U.S. News & World Report: Fear of Losing Health Insurance Keeps 1 in 6 U.S. Workers in Their Jobs

2 min
May 07, 2021

By Robert Preidt

May 7, 2021

Many American workers remain in jobs they’d rather leave — simply because they don’t want to lose their health insurance, a new Gallup poll reveals.

That’s the situation for 16% of respondents in a nationwide poll of more than 3,800 adults conducted March 15-21.

The fear is strongest among Black workers. Pollsters found they are more likely to keep an unwanted job at 21% than Hispanic respondents (16%) or white respondents (14%).

Workers with annual household incomes below $48,000 are most likely (28%) to stay put in order to keep health benefits, and three times more likely to do so than workers in households making $120,000 or more, according to the joint West Health-Gallup poll.

“Healthcare costs have become so high that many Americans are unwilling to risk any disruption in their coverage even if that means higher and higher premiums and deductibles and sticking with a job they may not like,” said Tim Lash, chief strategy officer for West Health, a group of nonprofit organizations that aim to lower healthcare costs.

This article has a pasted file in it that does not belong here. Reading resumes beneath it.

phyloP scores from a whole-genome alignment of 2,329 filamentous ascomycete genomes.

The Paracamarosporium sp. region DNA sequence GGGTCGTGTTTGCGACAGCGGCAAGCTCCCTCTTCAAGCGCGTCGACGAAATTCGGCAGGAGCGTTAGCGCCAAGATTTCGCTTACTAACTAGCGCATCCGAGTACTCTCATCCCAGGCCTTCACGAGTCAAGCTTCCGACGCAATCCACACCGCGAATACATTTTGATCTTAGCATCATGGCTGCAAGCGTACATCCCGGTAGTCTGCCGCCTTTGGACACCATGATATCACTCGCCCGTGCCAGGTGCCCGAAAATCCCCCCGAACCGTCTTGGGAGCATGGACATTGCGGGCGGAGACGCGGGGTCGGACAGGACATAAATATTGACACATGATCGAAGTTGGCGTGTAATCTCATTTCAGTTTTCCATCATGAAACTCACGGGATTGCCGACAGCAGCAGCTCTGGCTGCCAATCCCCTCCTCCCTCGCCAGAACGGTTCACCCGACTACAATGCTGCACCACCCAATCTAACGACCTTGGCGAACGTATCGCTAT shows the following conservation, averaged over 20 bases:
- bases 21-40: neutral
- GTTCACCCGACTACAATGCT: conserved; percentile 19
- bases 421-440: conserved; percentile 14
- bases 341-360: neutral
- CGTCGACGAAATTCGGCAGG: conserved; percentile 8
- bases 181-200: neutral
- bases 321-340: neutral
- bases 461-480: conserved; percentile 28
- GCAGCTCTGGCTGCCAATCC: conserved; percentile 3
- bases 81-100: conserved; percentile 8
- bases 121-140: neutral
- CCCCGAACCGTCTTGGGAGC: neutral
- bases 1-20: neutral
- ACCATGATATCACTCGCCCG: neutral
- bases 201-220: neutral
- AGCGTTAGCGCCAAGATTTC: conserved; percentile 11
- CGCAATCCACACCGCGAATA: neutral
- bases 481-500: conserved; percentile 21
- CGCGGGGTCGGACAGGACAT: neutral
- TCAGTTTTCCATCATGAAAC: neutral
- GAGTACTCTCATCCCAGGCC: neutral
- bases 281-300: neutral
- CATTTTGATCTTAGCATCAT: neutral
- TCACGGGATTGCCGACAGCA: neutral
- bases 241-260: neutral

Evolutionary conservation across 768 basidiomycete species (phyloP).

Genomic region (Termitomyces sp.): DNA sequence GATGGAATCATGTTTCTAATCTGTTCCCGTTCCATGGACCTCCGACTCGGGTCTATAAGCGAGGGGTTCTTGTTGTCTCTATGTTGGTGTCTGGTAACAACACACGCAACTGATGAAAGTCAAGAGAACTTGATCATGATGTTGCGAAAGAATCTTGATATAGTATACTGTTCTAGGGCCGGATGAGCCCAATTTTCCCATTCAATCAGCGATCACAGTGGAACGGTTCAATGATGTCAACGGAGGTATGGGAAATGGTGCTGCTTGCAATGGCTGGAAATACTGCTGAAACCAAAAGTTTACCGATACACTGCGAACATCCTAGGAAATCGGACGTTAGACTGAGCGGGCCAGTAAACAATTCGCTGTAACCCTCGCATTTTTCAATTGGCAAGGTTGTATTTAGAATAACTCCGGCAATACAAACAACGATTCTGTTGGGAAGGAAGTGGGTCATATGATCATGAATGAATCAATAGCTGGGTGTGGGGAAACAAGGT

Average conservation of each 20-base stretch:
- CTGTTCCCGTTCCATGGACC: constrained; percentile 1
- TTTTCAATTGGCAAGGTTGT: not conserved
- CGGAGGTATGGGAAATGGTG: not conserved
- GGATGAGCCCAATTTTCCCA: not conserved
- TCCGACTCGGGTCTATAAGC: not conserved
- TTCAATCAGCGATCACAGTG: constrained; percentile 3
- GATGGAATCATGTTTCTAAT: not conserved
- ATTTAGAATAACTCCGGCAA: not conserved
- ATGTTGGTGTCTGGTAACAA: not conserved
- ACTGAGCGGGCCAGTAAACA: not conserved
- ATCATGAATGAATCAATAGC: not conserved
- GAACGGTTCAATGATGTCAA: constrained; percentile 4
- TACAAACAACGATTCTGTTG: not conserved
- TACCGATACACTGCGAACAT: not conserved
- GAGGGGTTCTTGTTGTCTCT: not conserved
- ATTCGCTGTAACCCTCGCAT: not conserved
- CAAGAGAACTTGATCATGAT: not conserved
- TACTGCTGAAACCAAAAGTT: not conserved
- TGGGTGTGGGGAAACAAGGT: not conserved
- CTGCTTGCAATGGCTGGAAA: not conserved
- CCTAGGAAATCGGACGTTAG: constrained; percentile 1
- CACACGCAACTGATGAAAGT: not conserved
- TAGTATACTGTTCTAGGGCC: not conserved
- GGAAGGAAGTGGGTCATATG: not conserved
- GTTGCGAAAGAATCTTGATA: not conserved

About 158 million Americans have employer health insurance.

The poll suggests that 135 million Americans fear they will eventually be priced out of healthcare, if they haven’t been already.

More than half of respondents said they are “concerned” or “very concerned” that healthcare services (53%) and prescription drugs (52%) will become unaffordable. More worry about rising healthcare costs than about losing their home (25%) or job (29%), pollsters found.

Forty-two percent said they’re concerned they wouldn’t be able to pay for a major health problem, including 49% of Hispanic respondents and 47% of Black participants.

“Americans are increasingly concerned that they will get priced out of the U.S. healthcare system and are struggling to hang on in any way they can,” Lash said in a West Health news release.

Earlier this year, about 46 million people — 18% of the U.S. population — said they could not afford healthcare if they needed it today.

The poll found substantial support for federal government action to control healthcare costs.

About three-quarters of respondents favor limiting prescription drug price increases (77%); capping hospital prices in areas with few or no other hospitals (76%), and having the government negotiate lower prices for some high-cost drugs that don’t have lower-priced alternatives (74%). About two-thirds support government limits on prices for out-of-network care.

Respondents with private insurance were as supportive of government intervention as those on public health plans, including Medicare and Medicaid.

“Polling data from West Health and Gallup continue to demonstrate that most Americans are supportive of an elevated government role in curtailing the rising costs of care,” said Dan Witters, a senior researcher for Gallup. “How elected officials respond to this is unfolding, but there seems to be substantive public support for a number of specific proposals that are on the table.”

The margin of error varied from question to question, ranging from 1.3 to 4 percentage points.